In January, the TRAIN law caused the imposition of higher excise tax on gasoline at P7 per liter from P4.35 and the setting of new tax rates of P2.50 per liter on diesel, P3 per liter on kerosene and P2.50 per liter on auto liquefied petroleum gas (LPG).

In 2019, an additional P2 per liter excise tax and value-added tax of P0.24 per liter – or a total of P2.24 per liter – would be imposed on gasoline and diesel.

The DOE will also be working with the Department of Transportation (DOTr) for the swift implementation of Section 82 of the TRAIN law on fuel vouchers for PUVs.

The agency is working on a department circular requiring oil companies to provide a weekly notice of price status, including computation of their products’ components based on elements affecting international price movement like biofuels cost and the capital/operational cost recovery.

On Tuesday, oil companies raised gasoline prices by P1.60 per liter; diesel by P1.15 per liter and kerosene by P1.00 per liter.

International geopolitical developments that pushed oil prices include US sanctions on Iran, the drop in the production of the Organization of Petroleum Exporting Countries (OPEC) and the political changes unfolding in Venezuela.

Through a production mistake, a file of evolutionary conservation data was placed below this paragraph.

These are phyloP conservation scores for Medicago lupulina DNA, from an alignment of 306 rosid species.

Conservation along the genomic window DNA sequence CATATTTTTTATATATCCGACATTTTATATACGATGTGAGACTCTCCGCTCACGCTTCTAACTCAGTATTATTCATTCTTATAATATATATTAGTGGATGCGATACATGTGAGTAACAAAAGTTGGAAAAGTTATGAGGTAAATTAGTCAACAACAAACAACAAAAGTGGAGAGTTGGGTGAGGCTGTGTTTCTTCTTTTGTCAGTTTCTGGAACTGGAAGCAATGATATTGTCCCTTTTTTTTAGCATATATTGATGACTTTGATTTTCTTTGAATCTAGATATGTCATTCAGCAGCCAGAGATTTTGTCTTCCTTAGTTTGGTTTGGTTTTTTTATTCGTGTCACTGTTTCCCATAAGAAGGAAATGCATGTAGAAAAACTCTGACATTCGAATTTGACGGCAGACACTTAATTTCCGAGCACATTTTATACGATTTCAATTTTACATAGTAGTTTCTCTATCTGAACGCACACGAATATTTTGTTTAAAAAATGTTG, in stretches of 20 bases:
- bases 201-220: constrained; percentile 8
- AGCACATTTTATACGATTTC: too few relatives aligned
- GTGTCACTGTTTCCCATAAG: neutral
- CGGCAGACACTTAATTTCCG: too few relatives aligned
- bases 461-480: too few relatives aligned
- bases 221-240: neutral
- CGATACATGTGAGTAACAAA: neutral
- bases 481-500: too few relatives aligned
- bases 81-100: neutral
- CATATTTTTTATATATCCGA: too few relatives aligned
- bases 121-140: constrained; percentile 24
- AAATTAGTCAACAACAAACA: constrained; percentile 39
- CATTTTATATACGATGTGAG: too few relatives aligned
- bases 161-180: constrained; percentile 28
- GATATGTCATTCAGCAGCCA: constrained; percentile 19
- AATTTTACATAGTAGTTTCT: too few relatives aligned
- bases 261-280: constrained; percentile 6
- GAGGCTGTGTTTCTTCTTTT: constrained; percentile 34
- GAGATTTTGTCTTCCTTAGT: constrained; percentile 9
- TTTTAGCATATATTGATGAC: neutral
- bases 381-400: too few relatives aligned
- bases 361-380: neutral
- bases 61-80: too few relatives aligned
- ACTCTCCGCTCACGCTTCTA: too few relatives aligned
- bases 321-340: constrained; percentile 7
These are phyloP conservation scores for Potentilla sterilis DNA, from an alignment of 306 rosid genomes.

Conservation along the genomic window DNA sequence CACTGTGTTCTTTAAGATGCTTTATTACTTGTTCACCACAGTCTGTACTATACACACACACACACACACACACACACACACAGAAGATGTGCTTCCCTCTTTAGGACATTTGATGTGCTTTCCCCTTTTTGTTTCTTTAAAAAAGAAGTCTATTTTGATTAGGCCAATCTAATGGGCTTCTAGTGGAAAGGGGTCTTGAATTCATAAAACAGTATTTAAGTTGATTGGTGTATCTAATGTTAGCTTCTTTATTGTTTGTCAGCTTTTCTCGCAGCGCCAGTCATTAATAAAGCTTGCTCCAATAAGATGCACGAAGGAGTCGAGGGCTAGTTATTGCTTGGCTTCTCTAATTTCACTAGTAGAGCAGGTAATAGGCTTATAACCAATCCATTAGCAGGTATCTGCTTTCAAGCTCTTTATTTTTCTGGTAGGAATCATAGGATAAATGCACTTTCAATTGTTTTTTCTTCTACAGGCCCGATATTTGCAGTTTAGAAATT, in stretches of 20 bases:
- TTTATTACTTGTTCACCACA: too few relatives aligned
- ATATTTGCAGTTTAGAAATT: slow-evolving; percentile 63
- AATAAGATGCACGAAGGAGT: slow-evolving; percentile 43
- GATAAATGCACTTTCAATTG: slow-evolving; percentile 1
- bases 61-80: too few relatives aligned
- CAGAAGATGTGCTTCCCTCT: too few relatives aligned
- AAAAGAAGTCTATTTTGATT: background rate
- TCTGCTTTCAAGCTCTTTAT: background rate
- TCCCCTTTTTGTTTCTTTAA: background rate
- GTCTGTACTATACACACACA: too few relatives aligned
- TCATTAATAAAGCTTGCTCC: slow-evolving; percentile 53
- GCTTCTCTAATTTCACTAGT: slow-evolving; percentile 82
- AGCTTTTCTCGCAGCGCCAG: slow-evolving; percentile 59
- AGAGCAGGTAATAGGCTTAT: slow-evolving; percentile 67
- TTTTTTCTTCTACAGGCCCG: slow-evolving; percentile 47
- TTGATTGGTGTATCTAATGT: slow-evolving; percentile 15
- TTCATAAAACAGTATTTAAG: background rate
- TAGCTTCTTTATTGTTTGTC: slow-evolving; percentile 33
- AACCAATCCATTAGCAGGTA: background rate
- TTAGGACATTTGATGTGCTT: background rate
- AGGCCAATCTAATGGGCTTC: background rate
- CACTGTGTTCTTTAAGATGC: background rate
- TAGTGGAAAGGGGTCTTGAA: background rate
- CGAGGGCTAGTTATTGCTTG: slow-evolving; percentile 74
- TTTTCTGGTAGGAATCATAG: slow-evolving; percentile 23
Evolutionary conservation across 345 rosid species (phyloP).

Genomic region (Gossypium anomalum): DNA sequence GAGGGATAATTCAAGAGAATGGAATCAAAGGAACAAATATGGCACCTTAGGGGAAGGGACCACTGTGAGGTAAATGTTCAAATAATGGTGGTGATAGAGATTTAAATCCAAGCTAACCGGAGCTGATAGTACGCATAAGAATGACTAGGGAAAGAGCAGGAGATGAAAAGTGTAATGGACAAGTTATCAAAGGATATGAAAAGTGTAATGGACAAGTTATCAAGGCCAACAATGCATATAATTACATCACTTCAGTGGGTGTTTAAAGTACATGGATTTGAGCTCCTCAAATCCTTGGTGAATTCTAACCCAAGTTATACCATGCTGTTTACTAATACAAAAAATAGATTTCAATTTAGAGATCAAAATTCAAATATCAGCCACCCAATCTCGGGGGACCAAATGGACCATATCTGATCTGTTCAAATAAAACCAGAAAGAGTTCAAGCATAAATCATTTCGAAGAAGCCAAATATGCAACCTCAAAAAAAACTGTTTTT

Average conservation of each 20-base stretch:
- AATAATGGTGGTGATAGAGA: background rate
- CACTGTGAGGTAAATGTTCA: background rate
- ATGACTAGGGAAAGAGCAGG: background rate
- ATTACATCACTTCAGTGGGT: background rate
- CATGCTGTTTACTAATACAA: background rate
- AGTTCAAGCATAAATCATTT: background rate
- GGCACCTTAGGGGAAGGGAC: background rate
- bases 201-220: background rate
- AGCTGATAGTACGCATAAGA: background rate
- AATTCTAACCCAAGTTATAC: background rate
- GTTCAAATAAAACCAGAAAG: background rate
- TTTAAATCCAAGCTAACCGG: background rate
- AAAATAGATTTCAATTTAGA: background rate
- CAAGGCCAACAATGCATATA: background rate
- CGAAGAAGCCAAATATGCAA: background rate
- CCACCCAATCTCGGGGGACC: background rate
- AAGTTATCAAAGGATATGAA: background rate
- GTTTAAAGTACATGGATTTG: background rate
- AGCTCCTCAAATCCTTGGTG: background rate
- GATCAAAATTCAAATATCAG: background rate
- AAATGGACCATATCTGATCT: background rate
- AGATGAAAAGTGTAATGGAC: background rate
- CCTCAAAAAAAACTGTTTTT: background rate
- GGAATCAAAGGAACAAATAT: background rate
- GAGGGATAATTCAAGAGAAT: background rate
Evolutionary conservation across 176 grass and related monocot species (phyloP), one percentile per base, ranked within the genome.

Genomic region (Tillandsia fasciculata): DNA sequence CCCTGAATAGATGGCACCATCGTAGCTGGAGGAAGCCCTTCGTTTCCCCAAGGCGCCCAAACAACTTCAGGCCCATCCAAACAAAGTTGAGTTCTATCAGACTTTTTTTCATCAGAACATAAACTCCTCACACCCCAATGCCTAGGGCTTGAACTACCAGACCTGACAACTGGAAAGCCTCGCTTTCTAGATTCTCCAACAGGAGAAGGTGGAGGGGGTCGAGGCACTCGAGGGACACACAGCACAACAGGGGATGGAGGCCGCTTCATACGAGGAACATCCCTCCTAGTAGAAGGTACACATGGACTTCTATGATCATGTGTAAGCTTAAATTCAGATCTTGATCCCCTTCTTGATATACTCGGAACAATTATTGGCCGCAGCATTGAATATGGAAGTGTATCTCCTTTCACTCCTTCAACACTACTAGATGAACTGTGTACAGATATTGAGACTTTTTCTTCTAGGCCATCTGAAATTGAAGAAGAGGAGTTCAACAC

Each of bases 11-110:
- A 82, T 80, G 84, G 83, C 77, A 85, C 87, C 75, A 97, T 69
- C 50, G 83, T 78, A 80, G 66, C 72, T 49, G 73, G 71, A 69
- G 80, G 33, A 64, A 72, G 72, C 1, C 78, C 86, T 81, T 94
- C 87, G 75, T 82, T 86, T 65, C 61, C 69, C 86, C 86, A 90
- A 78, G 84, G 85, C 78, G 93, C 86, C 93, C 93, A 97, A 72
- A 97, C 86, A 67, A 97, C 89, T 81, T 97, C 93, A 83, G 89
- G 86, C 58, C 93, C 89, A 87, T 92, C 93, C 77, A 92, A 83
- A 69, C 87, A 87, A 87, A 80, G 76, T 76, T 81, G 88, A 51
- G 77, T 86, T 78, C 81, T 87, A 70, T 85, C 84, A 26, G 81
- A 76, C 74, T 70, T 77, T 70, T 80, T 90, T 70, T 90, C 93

Based on International Energy Agency (IEA) reports and Mean of Platts Singapore (MOPS) trends, oil price in the short and medium term is expected to reach $80 per barrel.

Meanwhile, Malacañang said it is studying proposals to put on hold the P5 to P7 fare hike for the Light Rail Transit Line 1 (LRT-1) and Metro Rail Transit Line 3 (MRT-3).

“We’ll see if we can do something about it. But if it can’t be suspended, then it will inevitably rise,” presidential spokesman Harry Roque said.

Roque added he would confer with Transportation Secretary Arthur Tugade regarding the matter.

The Palace official was reacting to Bayan Muna’s  calling the coming fare hike “gravely and greedily insensitive” and “grossly unwarranted.”

“It’s another burdenon the people that we should oppose,” Bayan Muna Rep. Carlos Zarate said in Filipino. – With Christina Mendez